- For a journalism history conference, I started digging into The Evening Graphic of the Roaring Twenties, and I'm still researching its themes of visual literacy, newsroom cultures, evolving ethics, and blurred lines between news and entertainment. That work led me to become an associate of the Image of the Journalist in Popular Culture project. I'm investigating the presentation of newspaper reporters in classic radio dramas, movies and novels, including some connected to the Evening Graphic.
- Computers also blur lines between "real" and "virtual" communities. Those communities don't have to be as computer-oriented as engineers or bloggers. For example, I've written about online yacht clubs (for Soundings) and I've sung along with computer-assisted folksingers.
- More stories, scattered across the past 30 years -- from PC World, Soundings, The Boston Globe, The Hartford Courant and its Sunday magazine. (Note: For a couple of those, you'll have to imagine the yellowing newsprint of the originals.)
Nuts and bolts: This page and those linked to it were created with a variety of computers and software, including an Android tablet and phone, and a (December 2007) cute little green laptop.org One Laptop Per Child machine in Linux terminal mode, as well as Macs and PCs with software including BBEdit and TextWrangler, Nvu, Notetab, Dreamweaver, Arachnophilia, Emacs, Pico (or Nano), and CMS systems including WordPress and the now-defunct Userland Radio. The network protocols SSH and Kerberos keep the connection secure, and have added to my Linux/Unix vocabulary.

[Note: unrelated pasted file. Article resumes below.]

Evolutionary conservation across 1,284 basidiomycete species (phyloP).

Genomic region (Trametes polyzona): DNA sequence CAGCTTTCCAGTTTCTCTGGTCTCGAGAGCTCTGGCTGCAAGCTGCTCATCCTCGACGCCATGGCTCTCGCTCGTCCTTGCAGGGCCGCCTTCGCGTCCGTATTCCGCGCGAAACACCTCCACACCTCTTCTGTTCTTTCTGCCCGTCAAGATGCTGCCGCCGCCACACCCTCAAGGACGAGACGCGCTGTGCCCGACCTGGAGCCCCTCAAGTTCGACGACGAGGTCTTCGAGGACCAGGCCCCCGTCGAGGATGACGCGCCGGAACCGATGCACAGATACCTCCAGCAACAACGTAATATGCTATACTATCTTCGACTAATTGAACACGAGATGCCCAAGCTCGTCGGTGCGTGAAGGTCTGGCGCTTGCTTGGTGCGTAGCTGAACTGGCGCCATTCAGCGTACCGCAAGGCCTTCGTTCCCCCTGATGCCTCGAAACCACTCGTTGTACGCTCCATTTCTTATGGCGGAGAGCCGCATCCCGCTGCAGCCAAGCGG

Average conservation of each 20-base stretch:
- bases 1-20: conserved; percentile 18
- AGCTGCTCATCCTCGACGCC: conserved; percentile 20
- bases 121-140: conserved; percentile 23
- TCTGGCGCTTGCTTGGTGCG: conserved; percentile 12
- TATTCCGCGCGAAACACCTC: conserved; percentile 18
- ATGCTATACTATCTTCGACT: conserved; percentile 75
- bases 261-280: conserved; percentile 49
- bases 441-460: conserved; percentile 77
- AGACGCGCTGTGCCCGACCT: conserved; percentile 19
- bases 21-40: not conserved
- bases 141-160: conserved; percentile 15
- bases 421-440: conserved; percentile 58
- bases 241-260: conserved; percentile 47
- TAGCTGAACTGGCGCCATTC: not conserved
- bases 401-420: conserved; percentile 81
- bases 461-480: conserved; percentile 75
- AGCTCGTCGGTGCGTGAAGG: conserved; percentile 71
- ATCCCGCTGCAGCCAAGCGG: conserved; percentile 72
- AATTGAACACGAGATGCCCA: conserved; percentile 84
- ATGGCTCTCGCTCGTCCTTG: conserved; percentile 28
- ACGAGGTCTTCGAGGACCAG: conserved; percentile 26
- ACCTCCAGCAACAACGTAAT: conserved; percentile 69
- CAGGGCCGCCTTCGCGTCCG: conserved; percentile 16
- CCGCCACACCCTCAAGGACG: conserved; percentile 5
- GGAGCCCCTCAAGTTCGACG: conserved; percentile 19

Thanks to my friend Richard Silverman, former occupant of what we informally call "The Robert S. Stepno Chair in Mathematics" at Wesleyan University, for hosting this page and helping me learn to be a little more of a geek... (I wonder if my Dad's big brown chair is still in some math grad student's office?)
From my feeds...
Some favorite tools and places...
- Google.com usually finds whatever I'm looking for online, but I also visit Amazon's A9.com and other search engines. Know your sources: Whois can help identify owners of Web domains, while Who Owns What? identifies owners of mass media companies. The Center for Public Integrity lets you search for television, radio, cable, broadband and newspaper companies within ZIP code areas. Here's Radford
- I use del.icio.us to make my bookmark list searchable using overlapping categories and keywords, but rarely have time to go back and delete dead links. Combine keywords with a slash and a plus sign, like this: del.icio.us/bstepno/radford+technology